I was still fretting over my inability to come up with a synopsis of the Brown Bag on Calculus when the conversation at the dinner following David Pengelley's excellent colloquium picked up and took off from right in the midst of it and filled out and extended a whole bunch of the ideas that had come up. Now I can't sort the two out, in the main, but I should be able to offer you a fair collection of insights and comments from the combined pair.

Having said which, I will promptly turn around and report a couple of items that definitely did arise at the Brown Bag, because they were highly specific to 125. One is the source of a number of Neil's recent alterations to the notes: many resulted from comments and suggestions by Jerry Miller in the Physics Department. Jerry did a careful and thorough job of reading the notes and made a number of cogent and useful remarks. The only one that gave Neil trouble was the information that physicists have no truck with negative gravitational constants--they work on a strictly p.y.o.n.s. (provide your own negative sign) basis. So Neil spent a chunk of his summer turning his problems upside down, proving that being a mathematically responsible citizen can throw some distinctly odd spins into one's life!

The other specifically 125 question that arose had to do with articulation. Even in a collection of the world's calculus courses, no two of which are really alike, ours stand out as being really unlike the others. For a student diving in at the midpoint by starting with 125, the results can range from disorientation to disaster. Not, clearly, a totally solvable situation. The possibility that the students might pick up a copy of the 124 notes and learn from them in their spare time went beyond what even the most optimistic among us could envision. One good suggestion did arise, though: we might put out a slim volume of most-often-messed-up topics from 124. Or alternatively, we might require the notes (which cost remarkably little) and then, at well chosen moments, say "You're lost, hey? Well, I suggest that you check out problem 17 on page 41 of the 124 notes." For that the motivation ought to suffice!

The insights that arose from the colloquium dinner were more along compare-and-contrast lines. David, who did his doctorate here and has returned to the fold for a year's sabbatical, is on the faculty at New Mexico State University. The aspect of his career about which lots of people have heard is his Project-Based Calculus (there's an MAA publication out, and there will definitely be a PFF forum on the subject, unless the colloquium chairmen nab him first!) We didn't actually discuss that, but its existence is certainly a tip-off that NMSU is open to interesting ideas. It has, in fact, what David describes as a state of creative anarchy--great levels of independence about what each professor does with his/her calculus section. They have even done away recently with their common final, which David mentioned with regret, because writing it guaranteed several sessions at which serious discussion of the course content and goals went on. This information produced a moment of stunned silence while we all contemplated the question of distinguishing between creative anarchy and total chaos. Then a further question revealed that they do, in fact, have a common textbook (by Simmons, if I recall correctly.) Whew!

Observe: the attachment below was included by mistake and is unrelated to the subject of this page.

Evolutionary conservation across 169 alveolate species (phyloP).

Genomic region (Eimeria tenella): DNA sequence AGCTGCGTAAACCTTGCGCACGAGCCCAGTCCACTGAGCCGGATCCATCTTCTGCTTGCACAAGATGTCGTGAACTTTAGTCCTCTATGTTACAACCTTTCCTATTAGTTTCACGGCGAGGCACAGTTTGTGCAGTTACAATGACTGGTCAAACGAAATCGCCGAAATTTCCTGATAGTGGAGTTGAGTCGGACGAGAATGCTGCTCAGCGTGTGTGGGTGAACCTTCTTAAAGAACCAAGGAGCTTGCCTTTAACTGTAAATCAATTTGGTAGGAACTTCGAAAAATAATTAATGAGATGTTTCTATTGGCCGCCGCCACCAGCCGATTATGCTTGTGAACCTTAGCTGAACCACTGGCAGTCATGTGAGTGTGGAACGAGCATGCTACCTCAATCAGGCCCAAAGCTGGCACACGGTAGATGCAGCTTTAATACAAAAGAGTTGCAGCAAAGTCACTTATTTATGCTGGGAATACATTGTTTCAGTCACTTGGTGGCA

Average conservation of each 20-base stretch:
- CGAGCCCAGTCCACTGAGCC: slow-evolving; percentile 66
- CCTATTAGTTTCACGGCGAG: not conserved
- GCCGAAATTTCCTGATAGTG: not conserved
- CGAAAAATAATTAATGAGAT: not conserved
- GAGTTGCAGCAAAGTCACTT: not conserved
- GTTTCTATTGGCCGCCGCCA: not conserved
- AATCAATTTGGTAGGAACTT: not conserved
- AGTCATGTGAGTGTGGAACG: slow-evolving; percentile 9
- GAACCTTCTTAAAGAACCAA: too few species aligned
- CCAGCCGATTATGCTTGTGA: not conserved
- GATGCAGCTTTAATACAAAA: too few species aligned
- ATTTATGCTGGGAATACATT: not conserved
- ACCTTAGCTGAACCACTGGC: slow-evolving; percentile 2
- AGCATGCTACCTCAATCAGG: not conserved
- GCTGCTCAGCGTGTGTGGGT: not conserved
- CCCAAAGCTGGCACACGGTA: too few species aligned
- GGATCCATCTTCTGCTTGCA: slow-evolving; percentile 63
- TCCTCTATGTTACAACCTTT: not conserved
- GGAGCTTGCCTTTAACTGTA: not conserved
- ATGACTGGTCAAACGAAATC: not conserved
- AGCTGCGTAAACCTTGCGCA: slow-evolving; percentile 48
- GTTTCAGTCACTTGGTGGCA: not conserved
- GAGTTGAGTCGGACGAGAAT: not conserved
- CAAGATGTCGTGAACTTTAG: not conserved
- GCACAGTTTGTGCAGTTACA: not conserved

David currently teaches totally without in-class tests or numerical grades aside from the semester grades--a process made possible in part by the fact that within a few weeks he knows the working style and ability of each member of the class (right--they do not have classes of 120 students!) Other members of the department cover the range from there to pretty traditional, but they seem to have no problem with connections between sections. We asked what the Engineering School thought of all this--no problem. But there again the situation is not altogether parallel, because most of their math students have entered the university as engineering students--none of this scrabbling for every last hundredth of a point on the GPA in the hope of admittance.

On the calculator and computer front they seem to be about where we are--conscious of their potential, of their dangers and of their bewildering variety. We didn't pursue that one very far--it might be interesting to find out if anyone has cashed in on the independence to run a heavily calculatorified (calculatorated?) section.

You will notice in all of this a singular absence of any conclusions on my part. That's because I don't think that is what this situation offers. What it does offer is a lovely opportunity for two departments both of which are taking their calculus teaching very seriously to exchange ideas and inspirations.

This is getting too long, but I can't end without some mention of the colloquium which gave rise to the dinner, even if I do give it short shrift. David gave us a great talk on teaching math using original sources. He pointed out that use of such sources can run the full gamut from organizing principle for an entire course to enrichment for a quite canonical course. He even showed us some lovely examples right ready to nab. I was particularly struck by Gauss'es eloquent description of the mathematical process and how rarely the first proof to emerge is the best one. Should we perhaps engrave that one in gold to be handed to graduate students as they tackle their theses feeling that the world expects elegantly proved theorems to flow smoothly from their pens (oh, all right, their keyboards!)?

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